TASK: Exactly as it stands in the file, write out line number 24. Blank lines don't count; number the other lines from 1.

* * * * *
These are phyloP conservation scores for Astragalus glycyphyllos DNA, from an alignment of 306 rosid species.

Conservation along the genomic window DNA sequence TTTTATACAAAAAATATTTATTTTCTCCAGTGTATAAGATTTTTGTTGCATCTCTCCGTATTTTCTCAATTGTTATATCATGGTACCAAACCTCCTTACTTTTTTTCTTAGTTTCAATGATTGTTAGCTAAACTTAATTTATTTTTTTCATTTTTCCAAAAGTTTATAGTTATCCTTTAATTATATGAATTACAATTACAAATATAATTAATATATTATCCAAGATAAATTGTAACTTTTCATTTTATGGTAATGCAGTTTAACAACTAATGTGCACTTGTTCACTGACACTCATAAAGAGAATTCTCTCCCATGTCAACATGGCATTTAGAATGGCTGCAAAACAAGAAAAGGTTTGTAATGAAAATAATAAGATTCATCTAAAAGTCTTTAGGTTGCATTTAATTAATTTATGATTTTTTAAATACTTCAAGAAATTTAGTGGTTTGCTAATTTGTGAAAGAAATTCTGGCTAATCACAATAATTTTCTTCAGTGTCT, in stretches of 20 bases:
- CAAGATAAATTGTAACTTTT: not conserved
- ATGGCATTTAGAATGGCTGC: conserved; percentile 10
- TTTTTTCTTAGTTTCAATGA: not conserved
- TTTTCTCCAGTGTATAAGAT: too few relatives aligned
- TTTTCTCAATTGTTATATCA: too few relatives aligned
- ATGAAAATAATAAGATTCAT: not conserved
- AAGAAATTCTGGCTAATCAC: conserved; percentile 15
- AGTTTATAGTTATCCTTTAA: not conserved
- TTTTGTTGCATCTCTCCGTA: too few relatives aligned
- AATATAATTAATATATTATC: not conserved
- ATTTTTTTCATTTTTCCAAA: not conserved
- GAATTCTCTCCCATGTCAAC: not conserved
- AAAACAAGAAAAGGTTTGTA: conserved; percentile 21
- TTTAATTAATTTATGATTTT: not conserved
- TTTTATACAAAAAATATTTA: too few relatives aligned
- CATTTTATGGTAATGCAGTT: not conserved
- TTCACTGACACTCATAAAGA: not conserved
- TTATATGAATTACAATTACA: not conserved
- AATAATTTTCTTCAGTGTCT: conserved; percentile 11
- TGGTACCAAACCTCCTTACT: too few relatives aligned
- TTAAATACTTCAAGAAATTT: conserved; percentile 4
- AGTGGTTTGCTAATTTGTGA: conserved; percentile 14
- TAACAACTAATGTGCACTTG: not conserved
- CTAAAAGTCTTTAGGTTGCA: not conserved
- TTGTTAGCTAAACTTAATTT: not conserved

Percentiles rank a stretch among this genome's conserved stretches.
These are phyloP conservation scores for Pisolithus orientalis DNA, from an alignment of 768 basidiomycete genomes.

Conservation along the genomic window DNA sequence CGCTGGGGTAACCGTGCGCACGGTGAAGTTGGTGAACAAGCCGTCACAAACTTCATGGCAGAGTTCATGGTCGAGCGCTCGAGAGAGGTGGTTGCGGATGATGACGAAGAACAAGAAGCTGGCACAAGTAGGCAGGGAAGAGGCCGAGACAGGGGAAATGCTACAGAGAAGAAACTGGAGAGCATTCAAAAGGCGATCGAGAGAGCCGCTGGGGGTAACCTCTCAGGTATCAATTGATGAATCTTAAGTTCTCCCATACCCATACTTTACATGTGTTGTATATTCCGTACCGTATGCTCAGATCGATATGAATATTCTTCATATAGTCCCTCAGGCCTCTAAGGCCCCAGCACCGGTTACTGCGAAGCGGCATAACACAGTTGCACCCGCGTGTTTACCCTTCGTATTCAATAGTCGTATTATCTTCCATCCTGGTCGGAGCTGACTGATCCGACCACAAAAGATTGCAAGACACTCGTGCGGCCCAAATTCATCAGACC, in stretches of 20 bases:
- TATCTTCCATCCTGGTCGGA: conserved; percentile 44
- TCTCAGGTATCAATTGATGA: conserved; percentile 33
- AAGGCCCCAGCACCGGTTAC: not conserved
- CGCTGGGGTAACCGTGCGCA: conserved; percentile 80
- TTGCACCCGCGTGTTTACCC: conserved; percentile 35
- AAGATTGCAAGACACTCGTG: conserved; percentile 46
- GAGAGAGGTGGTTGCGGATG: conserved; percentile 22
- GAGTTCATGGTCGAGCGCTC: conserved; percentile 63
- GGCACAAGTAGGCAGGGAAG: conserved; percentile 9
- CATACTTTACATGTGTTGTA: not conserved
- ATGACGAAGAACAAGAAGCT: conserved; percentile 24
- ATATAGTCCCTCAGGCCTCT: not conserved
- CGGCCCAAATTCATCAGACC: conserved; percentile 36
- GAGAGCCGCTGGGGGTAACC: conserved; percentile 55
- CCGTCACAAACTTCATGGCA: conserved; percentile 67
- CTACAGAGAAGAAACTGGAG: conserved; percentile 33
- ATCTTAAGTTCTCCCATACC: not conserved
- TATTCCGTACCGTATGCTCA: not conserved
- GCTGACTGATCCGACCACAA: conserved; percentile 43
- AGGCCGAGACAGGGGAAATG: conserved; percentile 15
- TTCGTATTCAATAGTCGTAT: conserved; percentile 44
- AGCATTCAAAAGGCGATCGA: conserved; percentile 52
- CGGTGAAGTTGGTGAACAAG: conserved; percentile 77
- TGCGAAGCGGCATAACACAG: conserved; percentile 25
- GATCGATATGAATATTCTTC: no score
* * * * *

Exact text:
- AGTGGTTTGCTAATTTGTGA: conserved; percentile 14